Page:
systematic application of scientific knowledge in finding practical solutions to specific problems. As a product, educational
technology can include teaching procedures, practices and materials. Consequently, the inputs from technological developments
comprise, on the one hand, non-physical products (programmed learning, individualized learning, teaching skills, the use of
computers in learning, computer-assisted education, comprehensive educational syllabi or curricula, multimedia, etc.);they
also include, physical products such as microcomputers, mainframe computers, video cassette recorders, radio and television
sets, video-tape recorders, tape recorders, overhead projectors, photographic slides, electronic acetates, etc..).
Some authors adds to this list of products, language,
writing case, pencil, paper, books, newspapers and films. Finally, these tools facilitate education and learning and also
enhance the performances resulting from the cost of education.
TECHNOLOGY AS A PROCESS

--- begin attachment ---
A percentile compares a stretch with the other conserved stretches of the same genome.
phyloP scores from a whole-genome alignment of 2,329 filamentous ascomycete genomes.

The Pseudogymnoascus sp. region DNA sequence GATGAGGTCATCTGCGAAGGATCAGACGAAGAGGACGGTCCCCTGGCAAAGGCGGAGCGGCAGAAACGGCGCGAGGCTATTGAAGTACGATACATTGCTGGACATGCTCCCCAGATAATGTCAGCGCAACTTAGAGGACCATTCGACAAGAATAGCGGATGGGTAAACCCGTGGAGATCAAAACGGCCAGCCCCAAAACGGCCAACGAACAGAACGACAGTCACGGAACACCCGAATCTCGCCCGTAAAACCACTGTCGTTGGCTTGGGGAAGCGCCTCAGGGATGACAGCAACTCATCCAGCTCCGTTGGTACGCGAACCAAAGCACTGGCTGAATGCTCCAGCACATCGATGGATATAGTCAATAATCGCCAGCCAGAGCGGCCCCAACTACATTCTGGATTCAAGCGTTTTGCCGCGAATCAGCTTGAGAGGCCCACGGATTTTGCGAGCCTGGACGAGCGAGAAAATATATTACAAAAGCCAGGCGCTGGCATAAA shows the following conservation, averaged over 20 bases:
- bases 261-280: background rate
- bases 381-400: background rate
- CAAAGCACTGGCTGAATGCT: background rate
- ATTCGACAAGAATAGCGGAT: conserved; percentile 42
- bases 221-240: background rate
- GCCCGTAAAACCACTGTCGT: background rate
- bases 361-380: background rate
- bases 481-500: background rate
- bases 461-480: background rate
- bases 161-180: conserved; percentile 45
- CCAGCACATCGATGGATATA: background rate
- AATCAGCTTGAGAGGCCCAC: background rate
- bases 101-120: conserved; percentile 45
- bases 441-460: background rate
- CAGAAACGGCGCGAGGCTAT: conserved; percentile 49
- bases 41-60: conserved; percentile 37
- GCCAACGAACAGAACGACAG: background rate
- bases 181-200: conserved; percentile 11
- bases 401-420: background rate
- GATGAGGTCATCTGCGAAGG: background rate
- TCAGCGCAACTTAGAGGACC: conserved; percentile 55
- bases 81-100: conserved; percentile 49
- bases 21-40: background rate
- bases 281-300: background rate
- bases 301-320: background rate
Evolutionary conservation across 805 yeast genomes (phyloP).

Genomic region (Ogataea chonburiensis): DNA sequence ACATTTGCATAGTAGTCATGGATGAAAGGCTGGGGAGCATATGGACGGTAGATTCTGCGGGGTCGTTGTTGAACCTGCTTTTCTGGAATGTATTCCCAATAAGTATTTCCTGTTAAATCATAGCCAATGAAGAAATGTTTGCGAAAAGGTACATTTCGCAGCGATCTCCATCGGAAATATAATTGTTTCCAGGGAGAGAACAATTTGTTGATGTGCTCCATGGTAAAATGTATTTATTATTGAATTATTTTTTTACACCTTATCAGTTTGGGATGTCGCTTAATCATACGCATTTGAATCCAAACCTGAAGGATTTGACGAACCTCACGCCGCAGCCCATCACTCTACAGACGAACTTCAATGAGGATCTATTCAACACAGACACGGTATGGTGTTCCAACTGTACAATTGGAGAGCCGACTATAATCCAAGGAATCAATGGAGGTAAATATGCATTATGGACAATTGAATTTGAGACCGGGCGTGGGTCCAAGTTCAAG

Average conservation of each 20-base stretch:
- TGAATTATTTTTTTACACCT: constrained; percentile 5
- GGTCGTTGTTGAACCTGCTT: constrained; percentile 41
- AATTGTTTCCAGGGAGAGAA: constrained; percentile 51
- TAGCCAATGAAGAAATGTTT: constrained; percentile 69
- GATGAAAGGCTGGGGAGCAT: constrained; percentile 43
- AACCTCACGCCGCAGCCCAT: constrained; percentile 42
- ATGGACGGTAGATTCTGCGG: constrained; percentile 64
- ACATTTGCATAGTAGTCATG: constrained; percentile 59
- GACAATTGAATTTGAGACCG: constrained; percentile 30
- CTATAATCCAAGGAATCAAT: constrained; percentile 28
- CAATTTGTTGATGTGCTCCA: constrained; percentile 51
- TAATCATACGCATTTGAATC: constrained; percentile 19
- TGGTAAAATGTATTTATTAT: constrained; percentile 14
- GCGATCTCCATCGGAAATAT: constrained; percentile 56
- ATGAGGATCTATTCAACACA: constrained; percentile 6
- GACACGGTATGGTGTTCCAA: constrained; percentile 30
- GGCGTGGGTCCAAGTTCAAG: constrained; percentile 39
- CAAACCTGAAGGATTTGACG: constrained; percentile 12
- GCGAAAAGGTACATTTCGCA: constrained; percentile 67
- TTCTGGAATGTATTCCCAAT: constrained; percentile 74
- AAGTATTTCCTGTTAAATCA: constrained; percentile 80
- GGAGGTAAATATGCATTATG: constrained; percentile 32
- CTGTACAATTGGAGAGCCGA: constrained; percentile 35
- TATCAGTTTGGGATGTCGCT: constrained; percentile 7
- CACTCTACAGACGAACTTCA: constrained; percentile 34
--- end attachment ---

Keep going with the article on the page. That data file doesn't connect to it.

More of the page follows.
Viewed from the angle of process dynamics, educational
technology is an approach geared towards finding and improving solutions so it should not be associated with products of such
technology. It therefore includes functions connected with the management of organizations and human resources, research (the
setting of theories, rational methods and practices related to the techniques of education and learning), logistics, the use
and establishment of systems (Gagne, 1987; Winn, 1991; Lapointe 1993).
Moreover, it is these different functions, together
with the systematic analysis and design, that distinguish educational technology from the traditional approaches. In other
words, educational technology is:
- systematic, in the sense that it uses a rationalized and structured technique as opposed to the
activities organised intuitively, haphazardly or without proper management (Stolovitch and La Rocque, 1988);
- communicative, because any medium used is oriented towards the objectives of the educational
design to guarantee the efficiency, economy and enhanced output of the selected model;
- scientific, in so far as all the decisions on the design and choice of medium are also taken
in terms of the objectives and instructional design and in accordance with the most proven results of the learning process;
- systemic, because it allows for the constant analysis of the problem of learning in its entirety.
Thus, in a systemic process, every solution to a problem comprises interrelated elements and is exclusively envisaged as part
of the given problem.
The systemic approach is therefore one way of examining